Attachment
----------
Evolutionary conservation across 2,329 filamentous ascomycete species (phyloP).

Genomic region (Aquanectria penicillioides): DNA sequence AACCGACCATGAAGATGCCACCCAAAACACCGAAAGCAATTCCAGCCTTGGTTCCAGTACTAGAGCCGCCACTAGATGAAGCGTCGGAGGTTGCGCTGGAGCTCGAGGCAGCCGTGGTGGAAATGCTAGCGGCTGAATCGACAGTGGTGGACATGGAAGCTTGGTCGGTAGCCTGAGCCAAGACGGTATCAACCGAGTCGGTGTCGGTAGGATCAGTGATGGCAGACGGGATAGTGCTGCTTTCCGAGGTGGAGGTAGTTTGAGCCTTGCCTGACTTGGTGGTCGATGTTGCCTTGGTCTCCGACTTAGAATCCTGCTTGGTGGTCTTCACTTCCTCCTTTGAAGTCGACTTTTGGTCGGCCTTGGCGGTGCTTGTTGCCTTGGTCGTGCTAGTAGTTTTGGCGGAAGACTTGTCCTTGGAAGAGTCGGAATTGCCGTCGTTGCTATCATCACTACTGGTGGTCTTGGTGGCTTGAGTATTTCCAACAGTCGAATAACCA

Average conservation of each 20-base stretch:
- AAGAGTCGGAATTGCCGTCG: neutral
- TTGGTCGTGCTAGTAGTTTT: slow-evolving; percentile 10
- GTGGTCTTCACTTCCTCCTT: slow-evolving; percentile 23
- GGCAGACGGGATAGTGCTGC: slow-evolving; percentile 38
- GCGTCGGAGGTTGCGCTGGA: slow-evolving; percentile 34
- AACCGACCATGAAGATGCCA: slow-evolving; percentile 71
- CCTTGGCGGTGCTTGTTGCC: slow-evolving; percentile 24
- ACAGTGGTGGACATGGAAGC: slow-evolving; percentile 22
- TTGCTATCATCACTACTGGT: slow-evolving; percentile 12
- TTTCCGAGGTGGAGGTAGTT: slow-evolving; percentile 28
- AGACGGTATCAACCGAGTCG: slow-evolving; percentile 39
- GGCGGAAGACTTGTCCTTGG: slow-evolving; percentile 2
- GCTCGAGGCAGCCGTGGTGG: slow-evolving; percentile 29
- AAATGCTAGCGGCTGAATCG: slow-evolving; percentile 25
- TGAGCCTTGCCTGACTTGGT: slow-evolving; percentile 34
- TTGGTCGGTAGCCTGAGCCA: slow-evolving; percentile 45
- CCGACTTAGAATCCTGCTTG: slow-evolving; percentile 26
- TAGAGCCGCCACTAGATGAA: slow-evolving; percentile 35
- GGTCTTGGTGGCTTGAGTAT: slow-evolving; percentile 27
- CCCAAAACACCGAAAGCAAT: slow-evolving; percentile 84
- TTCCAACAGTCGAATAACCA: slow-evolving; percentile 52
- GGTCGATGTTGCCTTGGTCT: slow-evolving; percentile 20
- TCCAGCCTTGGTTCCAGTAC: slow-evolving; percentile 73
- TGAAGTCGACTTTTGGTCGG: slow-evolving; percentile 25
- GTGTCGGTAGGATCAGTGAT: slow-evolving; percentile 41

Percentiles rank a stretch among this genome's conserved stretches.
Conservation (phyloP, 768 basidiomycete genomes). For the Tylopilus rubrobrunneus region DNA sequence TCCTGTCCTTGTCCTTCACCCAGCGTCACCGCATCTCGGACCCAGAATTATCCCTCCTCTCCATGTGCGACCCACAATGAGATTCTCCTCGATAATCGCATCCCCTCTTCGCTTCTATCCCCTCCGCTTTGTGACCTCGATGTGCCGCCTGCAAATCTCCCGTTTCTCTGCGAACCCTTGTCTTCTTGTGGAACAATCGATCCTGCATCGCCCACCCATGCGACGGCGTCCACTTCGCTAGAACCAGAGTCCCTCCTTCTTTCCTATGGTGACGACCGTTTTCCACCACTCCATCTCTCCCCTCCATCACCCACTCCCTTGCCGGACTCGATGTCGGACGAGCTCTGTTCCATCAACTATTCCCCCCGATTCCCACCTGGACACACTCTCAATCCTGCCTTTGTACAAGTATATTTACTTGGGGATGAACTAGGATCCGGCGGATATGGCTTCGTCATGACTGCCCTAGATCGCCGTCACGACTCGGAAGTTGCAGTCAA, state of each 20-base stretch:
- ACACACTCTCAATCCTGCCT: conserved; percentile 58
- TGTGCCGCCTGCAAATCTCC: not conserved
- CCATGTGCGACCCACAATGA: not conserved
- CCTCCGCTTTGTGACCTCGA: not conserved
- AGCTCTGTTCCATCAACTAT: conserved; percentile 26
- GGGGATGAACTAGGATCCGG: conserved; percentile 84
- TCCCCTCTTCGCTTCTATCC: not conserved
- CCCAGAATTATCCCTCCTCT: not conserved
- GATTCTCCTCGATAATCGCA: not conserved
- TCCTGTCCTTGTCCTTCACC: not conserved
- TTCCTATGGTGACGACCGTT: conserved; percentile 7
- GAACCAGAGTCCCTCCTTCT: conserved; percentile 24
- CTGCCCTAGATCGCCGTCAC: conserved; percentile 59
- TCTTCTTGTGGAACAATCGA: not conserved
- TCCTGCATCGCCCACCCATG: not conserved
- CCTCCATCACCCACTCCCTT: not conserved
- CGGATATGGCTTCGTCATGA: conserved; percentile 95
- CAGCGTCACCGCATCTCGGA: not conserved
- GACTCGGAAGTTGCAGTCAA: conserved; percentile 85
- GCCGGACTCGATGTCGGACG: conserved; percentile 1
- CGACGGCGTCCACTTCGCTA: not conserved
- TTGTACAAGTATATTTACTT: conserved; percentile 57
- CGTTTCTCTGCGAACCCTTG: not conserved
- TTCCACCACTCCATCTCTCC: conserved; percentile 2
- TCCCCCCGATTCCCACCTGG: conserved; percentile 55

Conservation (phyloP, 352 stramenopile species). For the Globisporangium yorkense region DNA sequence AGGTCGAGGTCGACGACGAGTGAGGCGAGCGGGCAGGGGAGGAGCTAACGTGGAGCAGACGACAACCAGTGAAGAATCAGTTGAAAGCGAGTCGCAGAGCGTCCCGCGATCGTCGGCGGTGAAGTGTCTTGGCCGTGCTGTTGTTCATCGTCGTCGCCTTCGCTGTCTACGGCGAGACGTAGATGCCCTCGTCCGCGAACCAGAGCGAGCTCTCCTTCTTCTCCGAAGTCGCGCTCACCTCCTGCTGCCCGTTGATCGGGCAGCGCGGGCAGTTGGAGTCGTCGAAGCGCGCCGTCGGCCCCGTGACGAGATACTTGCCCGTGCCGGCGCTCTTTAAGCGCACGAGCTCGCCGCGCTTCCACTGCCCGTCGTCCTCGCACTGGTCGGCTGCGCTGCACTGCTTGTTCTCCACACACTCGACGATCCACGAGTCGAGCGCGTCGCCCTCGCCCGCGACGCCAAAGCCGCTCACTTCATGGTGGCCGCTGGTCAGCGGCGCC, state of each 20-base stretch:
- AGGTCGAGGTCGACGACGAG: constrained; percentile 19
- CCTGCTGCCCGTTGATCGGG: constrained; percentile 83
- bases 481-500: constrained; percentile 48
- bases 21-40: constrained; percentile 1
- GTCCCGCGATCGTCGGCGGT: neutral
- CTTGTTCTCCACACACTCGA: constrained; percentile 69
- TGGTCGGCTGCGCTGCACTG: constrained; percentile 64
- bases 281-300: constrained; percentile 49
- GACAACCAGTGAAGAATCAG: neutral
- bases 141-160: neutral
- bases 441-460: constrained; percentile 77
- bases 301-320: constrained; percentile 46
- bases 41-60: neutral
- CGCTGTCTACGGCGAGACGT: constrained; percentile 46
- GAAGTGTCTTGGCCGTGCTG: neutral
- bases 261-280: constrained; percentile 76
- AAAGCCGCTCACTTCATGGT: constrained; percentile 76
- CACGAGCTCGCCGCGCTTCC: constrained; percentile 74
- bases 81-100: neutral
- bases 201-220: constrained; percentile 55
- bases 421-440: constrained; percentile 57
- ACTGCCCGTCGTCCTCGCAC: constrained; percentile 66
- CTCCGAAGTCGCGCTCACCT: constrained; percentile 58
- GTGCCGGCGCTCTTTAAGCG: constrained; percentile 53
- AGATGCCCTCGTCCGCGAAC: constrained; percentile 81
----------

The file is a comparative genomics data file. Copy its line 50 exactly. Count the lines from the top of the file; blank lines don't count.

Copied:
- GCCGGACTCGATGTCGGACG: conserved; percentile 1